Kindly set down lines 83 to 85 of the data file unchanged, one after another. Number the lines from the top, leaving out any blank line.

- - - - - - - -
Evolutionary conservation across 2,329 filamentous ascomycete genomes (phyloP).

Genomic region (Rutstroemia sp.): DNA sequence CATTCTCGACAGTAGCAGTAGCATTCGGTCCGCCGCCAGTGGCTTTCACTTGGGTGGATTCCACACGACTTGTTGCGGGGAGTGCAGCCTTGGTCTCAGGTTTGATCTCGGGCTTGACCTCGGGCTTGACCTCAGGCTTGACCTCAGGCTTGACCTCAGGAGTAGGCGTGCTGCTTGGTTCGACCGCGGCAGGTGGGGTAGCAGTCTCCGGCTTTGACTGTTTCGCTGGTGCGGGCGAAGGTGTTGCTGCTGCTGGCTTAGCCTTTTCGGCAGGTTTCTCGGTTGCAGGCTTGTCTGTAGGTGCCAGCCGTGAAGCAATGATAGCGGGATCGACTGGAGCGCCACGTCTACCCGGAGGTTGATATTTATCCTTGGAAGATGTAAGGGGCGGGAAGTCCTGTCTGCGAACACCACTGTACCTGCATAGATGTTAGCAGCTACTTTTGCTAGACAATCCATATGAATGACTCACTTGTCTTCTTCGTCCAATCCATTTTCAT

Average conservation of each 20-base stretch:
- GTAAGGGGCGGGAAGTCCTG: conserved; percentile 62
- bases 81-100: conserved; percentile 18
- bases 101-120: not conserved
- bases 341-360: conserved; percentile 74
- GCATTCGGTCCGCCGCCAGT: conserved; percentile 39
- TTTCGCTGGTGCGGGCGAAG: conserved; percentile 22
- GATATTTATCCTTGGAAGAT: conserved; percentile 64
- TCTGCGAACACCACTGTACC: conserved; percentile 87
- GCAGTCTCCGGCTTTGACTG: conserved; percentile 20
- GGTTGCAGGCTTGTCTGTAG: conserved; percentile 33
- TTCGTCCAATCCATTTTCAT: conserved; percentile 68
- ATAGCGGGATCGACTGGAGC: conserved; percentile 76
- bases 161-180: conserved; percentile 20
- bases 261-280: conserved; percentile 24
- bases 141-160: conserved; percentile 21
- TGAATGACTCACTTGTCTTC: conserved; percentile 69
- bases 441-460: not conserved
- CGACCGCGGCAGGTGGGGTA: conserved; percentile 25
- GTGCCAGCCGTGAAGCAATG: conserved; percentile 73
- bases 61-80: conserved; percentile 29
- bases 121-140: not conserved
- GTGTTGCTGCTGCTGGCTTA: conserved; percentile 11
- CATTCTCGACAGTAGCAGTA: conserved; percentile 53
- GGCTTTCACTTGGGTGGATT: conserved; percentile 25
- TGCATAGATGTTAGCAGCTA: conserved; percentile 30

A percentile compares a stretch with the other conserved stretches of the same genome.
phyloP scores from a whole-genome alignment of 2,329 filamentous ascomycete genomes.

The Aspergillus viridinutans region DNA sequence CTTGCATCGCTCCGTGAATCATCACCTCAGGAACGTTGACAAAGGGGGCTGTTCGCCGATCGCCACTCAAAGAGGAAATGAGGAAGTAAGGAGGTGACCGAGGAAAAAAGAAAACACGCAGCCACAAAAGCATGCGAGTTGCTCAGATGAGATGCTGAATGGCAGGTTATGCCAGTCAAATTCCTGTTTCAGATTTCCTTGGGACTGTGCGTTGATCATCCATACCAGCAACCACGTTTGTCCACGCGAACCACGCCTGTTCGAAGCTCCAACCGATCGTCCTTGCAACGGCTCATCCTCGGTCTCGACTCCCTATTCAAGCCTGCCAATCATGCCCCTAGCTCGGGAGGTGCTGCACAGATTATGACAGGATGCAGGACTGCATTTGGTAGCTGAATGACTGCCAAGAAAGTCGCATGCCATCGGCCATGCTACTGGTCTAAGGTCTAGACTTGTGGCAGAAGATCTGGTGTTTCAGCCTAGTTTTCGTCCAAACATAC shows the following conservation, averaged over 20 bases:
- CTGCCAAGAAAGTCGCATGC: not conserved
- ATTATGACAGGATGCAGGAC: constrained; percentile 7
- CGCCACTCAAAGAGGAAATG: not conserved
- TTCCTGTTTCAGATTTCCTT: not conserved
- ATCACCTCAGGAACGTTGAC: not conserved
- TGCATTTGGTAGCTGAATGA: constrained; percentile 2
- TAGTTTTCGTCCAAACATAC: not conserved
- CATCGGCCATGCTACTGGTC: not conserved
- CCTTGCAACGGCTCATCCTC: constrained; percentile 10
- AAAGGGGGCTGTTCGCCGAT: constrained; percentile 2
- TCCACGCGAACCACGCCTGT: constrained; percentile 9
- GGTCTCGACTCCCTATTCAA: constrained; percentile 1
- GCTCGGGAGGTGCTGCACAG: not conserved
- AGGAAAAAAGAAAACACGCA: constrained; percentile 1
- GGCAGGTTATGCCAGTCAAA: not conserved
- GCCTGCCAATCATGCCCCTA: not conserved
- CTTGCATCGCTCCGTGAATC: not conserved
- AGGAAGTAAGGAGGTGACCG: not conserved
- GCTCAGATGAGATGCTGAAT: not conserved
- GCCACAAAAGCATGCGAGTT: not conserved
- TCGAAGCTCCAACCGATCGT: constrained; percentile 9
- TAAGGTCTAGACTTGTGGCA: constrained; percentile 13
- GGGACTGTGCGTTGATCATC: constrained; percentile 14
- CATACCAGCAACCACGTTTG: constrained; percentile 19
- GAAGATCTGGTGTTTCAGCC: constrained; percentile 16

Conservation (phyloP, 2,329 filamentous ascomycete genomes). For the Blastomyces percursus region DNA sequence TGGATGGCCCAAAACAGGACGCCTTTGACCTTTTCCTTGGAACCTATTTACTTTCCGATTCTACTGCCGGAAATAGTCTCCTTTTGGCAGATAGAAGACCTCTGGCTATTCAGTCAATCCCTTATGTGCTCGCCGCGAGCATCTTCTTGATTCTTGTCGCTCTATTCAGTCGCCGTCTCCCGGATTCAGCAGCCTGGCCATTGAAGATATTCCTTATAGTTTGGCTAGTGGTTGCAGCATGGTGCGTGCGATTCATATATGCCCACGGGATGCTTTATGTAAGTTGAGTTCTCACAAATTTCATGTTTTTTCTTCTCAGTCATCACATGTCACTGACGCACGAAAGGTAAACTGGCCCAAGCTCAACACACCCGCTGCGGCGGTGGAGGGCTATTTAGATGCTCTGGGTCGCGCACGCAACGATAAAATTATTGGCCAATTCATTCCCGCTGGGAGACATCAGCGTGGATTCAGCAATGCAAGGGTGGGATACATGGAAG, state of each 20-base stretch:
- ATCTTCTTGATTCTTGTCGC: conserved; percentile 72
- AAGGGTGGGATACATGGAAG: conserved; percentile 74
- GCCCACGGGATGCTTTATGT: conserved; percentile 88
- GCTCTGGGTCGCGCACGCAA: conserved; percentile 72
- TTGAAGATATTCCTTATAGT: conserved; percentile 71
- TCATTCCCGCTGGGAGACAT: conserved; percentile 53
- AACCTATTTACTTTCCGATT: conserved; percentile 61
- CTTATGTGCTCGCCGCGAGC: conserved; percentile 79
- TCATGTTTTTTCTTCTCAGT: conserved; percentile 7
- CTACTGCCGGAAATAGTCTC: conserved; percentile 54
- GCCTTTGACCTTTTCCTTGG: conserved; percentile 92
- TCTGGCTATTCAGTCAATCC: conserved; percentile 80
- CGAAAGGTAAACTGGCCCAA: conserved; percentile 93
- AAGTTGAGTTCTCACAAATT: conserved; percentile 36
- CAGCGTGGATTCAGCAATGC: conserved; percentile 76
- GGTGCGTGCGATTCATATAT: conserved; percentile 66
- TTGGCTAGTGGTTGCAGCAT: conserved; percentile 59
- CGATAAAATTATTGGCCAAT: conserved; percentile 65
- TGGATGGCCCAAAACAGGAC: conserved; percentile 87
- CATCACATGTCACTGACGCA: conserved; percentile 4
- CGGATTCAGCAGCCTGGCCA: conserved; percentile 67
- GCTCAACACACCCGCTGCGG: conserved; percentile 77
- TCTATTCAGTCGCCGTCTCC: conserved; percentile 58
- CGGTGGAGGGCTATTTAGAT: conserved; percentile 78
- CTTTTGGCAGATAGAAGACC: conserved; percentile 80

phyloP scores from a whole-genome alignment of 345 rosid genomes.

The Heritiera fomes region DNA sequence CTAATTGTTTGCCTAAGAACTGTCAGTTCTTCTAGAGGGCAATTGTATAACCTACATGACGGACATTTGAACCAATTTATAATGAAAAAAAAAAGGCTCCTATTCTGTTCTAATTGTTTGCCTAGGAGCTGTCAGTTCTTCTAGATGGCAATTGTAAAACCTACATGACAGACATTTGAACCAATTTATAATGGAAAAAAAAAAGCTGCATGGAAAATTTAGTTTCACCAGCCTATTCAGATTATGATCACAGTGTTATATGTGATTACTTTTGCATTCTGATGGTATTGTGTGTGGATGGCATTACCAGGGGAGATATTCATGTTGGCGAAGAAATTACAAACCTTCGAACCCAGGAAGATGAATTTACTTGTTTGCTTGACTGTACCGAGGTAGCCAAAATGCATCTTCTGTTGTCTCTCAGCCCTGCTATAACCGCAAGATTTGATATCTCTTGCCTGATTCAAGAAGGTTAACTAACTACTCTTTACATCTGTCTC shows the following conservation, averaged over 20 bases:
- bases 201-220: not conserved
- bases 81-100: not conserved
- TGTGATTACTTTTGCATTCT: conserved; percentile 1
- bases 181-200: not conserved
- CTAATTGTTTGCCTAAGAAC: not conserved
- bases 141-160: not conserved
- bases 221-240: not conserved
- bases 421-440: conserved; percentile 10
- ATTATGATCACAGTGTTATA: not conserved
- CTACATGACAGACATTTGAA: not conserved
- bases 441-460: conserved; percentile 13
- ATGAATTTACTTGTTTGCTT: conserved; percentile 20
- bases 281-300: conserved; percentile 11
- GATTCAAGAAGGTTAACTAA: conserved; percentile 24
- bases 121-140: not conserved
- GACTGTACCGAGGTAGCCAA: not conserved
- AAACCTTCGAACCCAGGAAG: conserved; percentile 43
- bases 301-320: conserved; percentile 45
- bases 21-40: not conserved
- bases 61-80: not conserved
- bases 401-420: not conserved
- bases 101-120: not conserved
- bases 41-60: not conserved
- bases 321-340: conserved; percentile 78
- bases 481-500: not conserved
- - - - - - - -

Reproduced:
phyloP scores from a whole-genome alignment of 345 rosid genomes.

The Heritiera fomes region DNA sequence CTAATTGTTTGCCTAAGAACTGTCAGTTCTTCTAGAGGGCAATTGTATAACCTACATGACGGACATTTGAACCAATTTATAATGAAAAAAAAAAGGCTCCTATTCTGTTCTAATTGTTTGCCTAGGAGCTGTCAGTTCTTCTAGATGGCAATTGTAAAACCTACATGACAGACATTTGAACCAATTTATAATGGAAAAAAAAAAGCTGCATGGAAAATTTAGTTTCACCAGCCTATTCAGATTATGATCACAGTGTTATATGTGATTACTTTTGCATTCTGATGGTATTGTGTGTGGATGGCATTACCAGGGGAGATATTCATGTTGGCGAAGAAATTACAAACCTTCGAACCCAGGAAGATGAATTTACTTGTTTGCTTGACTGTACCGAGGTAGCCAAAATGCATCTTCTGTTGTCTCTCAGCCCTGCTATAACCGCAAGATTTGATATCTCTTGCCTGATTCAAGAAGGTTAACTAACTACTCTTTACATCTGTCTC shows the following conservation, averaged over 20 bases:
- bases 201-220: not conserved